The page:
Pub Rants

One More Question To Ask During The Agent Interview

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STATUS: Totally on a 70s kick!

What’s playing on the XM or iPod right now? WE DON’T TALK ANYMORE by Cliff Richard

I get that a good majority of you might be thinking “could I just get to that place where I’m asking agents questions because they want to rep me” but in the event that you do, I think there is one more question you should add to your list:

Do you enjoy agenting and do you see yourself being an agent for the long-term?

Now, of course, an agent can always agree in an enthusiastic affirmative and still leave 6 months or a year later but I imagine authors don’t often ask this question. The answer could be interesting or telling. (Or it might not.)

I bring it up because I recently read about an agent leaving the agenting biz to take an in-house publishing job.

Big deal, right? Well, not really but we here at NLA were kind of bummed because this agent-no-longer had landed a client or two that we had been vying for when the author was on submission to agents.

This doesn’t mean that they would necessarily have gone with us at the time if the author had asked that question.

Still, probably worth adding to your list.

27 Responses

  1. ryan field said:

    Jenna, I was curious about the same thing.

    But I would imagine the author signed a contract and she/he was passed to another agent within the same agency.

  2. Meagan Spooner said:

    But do you really think an agent would answer, “Actually, I plan to leave in six months?” Knowing that this would mean that the author probably wouldn’t sign with them, wouldn’t it basically put them out of work until they decided to leave for the next job?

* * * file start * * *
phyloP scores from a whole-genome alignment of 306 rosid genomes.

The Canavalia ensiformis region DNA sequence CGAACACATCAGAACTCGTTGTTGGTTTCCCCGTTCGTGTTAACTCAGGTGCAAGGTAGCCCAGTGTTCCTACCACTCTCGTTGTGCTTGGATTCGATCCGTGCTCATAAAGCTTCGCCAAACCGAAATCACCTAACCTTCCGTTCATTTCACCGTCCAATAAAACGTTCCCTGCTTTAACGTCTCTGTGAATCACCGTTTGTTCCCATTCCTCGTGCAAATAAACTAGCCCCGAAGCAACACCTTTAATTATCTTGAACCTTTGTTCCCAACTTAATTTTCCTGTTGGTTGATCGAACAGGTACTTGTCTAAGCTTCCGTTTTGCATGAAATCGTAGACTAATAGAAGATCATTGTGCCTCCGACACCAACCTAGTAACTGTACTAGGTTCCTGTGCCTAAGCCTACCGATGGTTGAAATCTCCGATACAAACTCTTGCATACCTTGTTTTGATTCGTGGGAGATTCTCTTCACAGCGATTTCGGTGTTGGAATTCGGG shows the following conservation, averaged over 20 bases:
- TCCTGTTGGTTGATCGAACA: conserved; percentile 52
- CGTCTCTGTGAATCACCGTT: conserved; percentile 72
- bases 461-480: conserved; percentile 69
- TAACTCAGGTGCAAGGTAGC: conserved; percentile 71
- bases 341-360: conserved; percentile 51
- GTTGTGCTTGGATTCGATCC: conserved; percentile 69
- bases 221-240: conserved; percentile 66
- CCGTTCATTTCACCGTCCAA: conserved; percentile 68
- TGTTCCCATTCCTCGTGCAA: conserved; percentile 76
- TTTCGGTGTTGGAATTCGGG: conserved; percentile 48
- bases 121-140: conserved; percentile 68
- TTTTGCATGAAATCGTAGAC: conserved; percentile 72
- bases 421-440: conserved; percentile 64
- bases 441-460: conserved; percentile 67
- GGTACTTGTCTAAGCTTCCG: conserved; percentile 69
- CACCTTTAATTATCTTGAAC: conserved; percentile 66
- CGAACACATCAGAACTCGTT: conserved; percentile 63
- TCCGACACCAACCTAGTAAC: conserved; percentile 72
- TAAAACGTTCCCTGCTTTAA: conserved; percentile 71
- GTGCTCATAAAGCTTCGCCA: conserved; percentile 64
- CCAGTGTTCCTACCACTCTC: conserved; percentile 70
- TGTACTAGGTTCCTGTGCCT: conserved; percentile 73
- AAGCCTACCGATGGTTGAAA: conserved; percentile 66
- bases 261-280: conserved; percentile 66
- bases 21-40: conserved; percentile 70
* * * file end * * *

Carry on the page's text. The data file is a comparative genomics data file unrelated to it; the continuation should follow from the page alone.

Maybe I’m being overly cynical, though. It’s definitely a question I’d like to ask!

  3. Anonymous said:

    Well probably, had those clients asked that agent at the time, she would have replied that of course she planned to continue agenting.

    I doubt that the decision was made lightly.

  4. Graystone said:

    That is a great question to ask, especially since it’ll have such a huge impact on the client(s). I’ve been hearing a lot of stories about agents just dropping off the face of the earth or moving up, so I think it’s a nice thing to consider whether you’ll be together for a while or whether that won’t be the case. I’d definitely want someone to be with me throughout my entire career, and if the agent doesn’t think that’ll happen, I should get a heads up, I think.

  5. Anonymous said:

    Agents don’t make a salary; they live on commissions.

    Newer agents, those without a track record, while they may be looking to build a client list and therefore easier to connect with for a new writer, may also be a risky bet.

    Especially in the current economic climate. How do they survive? Most have other jobs. If they don’t make it within a year, they leave. No choice. Not an easy business in which to survive, let alone succeed.

  6. Krista V. said:

    Great question to ask. Just as agents probably want to know how we envision our careers five, ten years down the road, we should want to know the same thing about them.

    I wonder how often this happens, especially since a lot of agents used to be editors.

  7. justwritecat said:

    That seems a valid question, but it’s possible that someone wouldn’t anticipate a career switch in six months (or job switch within the same industry).

    I could see several situations where a person is going along just fine, and then finds either another opportunity that simply feels right or things don’t work out as hoped – and a change is needed.

    I guess it seems like your post is suggesting that the agent was not forthcoming about her or his career plans. That might not have been the case. But maybe I read the post the wrong way.

  8. Steve Masover said: